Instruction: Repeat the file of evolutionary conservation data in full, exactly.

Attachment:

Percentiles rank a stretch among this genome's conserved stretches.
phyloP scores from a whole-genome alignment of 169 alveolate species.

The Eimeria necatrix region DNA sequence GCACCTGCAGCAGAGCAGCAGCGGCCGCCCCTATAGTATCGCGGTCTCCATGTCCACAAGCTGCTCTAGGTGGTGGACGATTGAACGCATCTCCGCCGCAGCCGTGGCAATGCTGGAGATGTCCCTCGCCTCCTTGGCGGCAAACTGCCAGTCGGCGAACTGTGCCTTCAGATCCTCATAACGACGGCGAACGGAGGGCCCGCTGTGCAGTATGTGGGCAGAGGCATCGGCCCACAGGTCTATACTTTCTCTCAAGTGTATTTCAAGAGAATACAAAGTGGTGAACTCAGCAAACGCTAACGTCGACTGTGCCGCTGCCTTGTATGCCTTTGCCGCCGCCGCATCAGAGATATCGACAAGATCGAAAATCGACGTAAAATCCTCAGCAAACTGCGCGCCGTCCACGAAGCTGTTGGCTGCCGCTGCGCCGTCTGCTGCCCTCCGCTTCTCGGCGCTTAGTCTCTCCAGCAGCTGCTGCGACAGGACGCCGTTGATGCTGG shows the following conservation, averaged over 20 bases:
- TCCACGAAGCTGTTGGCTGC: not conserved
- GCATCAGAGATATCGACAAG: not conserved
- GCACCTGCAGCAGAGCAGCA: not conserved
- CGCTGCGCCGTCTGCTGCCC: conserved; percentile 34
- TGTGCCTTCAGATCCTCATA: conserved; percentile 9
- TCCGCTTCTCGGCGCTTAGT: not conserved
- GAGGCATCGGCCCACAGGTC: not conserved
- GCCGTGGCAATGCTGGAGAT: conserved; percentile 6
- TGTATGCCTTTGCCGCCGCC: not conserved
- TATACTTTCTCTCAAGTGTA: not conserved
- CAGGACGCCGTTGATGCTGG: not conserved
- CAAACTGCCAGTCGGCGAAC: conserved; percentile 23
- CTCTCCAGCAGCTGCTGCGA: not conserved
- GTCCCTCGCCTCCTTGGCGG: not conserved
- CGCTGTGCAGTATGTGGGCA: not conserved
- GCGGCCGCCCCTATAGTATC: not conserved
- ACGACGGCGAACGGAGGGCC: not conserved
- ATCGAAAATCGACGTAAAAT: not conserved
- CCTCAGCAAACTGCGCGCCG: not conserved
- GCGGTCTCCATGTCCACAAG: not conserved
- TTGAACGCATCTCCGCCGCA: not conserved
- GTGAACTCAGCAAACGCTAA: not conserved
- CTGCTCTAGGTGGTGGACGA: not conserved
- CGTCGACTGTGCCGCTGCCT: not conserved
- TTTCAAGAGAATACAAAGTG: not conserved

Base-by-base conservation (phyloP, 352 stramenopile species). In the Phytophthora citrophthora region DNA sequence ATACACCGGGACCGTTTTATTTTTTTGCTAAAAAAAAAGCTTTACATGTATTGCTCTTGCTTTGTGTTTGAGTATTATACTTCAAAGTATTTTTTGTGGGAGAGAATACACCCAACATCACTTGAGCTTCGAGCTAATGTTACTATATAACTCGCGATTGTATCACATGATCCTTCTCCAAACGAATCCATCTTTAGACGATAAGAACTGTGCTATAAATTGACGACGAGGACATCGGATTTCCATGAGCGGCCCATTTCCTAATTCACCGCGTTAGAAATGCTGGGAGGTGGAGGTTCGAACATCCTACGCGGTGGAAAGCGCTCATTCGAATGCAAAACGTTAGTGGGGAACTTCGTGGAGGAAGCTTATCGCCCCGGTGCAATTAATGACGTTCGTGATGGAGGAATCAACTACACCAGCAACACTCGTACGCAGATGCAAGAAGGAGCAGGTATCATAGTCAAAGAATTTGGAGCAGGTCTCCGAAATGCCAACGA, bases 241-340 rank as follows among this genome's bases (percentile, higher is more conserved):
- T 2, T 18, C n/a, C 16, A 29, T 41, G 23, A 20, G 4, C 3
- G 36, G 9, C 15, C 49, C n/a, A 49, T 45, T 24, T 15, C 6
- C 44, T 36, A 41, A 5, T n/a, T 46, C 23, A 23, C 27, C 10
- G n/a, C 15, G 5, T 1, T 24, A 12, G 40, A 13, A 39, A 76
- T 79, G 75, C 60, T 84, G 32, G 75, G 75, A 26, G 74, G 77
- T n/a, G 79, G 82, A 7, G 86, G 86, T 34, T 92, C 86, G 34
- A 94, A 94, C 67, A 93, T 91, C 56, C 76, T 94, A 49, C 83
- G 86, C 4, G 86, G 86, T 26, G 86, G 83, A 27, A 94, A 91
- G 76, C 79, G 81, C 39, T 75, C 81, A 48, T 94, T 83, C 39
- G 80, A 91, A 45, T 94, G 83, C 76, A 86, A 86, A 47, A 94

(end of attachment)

Percentiles rank a stretch among this genome's conserved stretches.
phyloP scores from a whole-genome alignment of 169 alveolate species.

The Eimeria necatrix region DNA sequence GCACCTGCAGCAGAGCAGCAGCGGCCGCCCCTATAGTATCGCGGTCTCCATGTCCACAAGCTGCTCTAGGTGGTGGACGATTGAACGCATCTCCGCCGCAGCCGTGGCAATGCTGGAGATGTCCCTCGCCTCCTTGGCGGCAAACTGCCAGTCGGCGAACTGTGCCTTCAGATCCTCATAACGACGGCGAACGGAGGGCCCGCTGTGCAGTATGTGGGCAGAGGCATCGGCCCACAGGTCTATACTTTCTCTCAAGTGTATTTCAAGAGAATACAAAGTGGTGAACTCAGCAAACGCTAACGTCGACTGTGCCGCTGCCTTGTATGCCTTTGCCGCCGCCGCATCAGAGATATCGACAAGATCGAAAATCGACGTAAAATCCTCAGCAAACTGCGCGCCGTCCACGAAGCTGTTGGCTGCCGCTGCGCCGTCTGCTGCCCTCCGCTTCTCGGCGCTTAGTCTCTCCAGCAGCTGCTGCGACAGGACGCCGTTGATGCTGG shows the following conservation, averaged over 20 bases:
- TCCACGAAGCTGTTGGCTGC: not conserved
- GCATCAGAGATATCGACAAG: not conserved
- GCACCTGCAGCAGAGCAGCA: not conserved
- CGCTGCGCCGTCTGCTGCCC: conserved; percentile 34
- TGTGCCTTCAGATCCTCATA: conserved; percentile 9
- TCCGCTTCTCGGCGCTTAGT: not conserved
- GAGGCATCGGCCCACAGGTC: not conserved
- GCCGTGGCAATGCTGGAGAT: conserved; percentile 6
- TGTATGCCTTTGCCGCCGCC: not conserved
- TATACTTTCTCTCAAGTGTA: not conserved
- CAGGACGCCGTTGATGCTGG: not conserved
- CAAACTGCCAGTCGGCGAAC: conserved; percentile 23
- CTCTCCAGCAGCTGCTGCGA: not conserved
- GTCCCTCGCCTCCTTGGCGG: not conserved
- CGCTGTGCAGTATGTGGGCA: not conserved
- GCGGCCGCCCCTATAGTATC: not conserved
- ACGACGGCGAACGGAGGGCC: not conserved
- ATCGAAAATCGACGTAAAAT: not conserved
- CCTCAGCAAACTGCGCGCCG: not conserved
- GCGGTCTCCATGTCCACAAG: not conserved
- TTGAACGCATCTCCGCCGCA: not conserved
- GTGAACTCAGCAAACGCTAA: not conserved
- CTGCTCTAGGTGGTGGACGA: not conserved
- CGTCGACTGTGCCGCTGCCT: not conserved
- TTTCAAGAGAATACAAAGTG: not conserved

Base-by-base conservation (phyloP, 352 stramenopile species). In the Phytophthora citrophthora region DNA sequence ATACACCGGGACCGTTTTATTTTTTTGCTAAAAAAAAAGCTTTACATGTATTGCTCTTGCTTTGTGTTTGAGTATTATACTTCAAAGTATTTTTTGTGGGAGAGAATACACCCAACATCACTTGAGCTTCGAGCTAATGTTACTATATAACTCGCGATTGTATCACATGATCCTTCTCCAAACGAATCCATCTTTAGACGATAAGAACTGTGCTATAAATTGACGACGAGGACATCGGATTTCCATGAGCGGCCCATTTCCTAATTCACCGCGTTAGAAATGCTGGGAGGTGGAGGTTCGAACATCCTACGCGGTGGAAAGCGCTCATTCGAATGCAAAACGTTAGTGGGGAACTTCGTGGAGGAAGCTTATCGCCCCGGTGCAATTAATGACGTTCGTGATGGAGGAATCAACTACACCAGCAACACTCGTACGCAGATGCAAGAAGGAGCAGGTATCATAGTCAAAGAATTTGGAGCAGGTCTCCGAAATGCCAACGA, bases 241-340 rank as follows among this genome's bases (percentile, higher is more conserved):
- T 2, T 18, C n/a, C 16, A 29, T 41, G 23, A 20, G 4, C 3
- G 36, G 9, C 15, C 49, C n/a, A 49, T 45, T 24, T 15, C 6
- C 44, T 36, A 41, A 5, T n/a, T 46, C 23, A 23, C 27, C 10
- G n/a, C 15, G 5, T 1, T 24, A 12, G 40, A 13, A 39, A 76
- T 79, G 75, C 60, T 84, G 32, G 75, G 75, A 26, G 74, G 77
- T n/a, G 79, G 82, A 7, G 86, G 86, T 34, T 92, C 86, G 34
- A 94, A 94, C 67, A 93, T 91, C 56, C 76, T 94, A 49, C 83
- G 86, C 4, G 86, G 86, T 26, G 86, G 83, A 27, A 94, A 91
- G 76, C 79, G 81, C 39, T 75, C 81, A 48, T 94, T 83, C 39
- G 80, A 91, A 45, T 94, G 83, C 76, A 86, A 86, A 47, A 94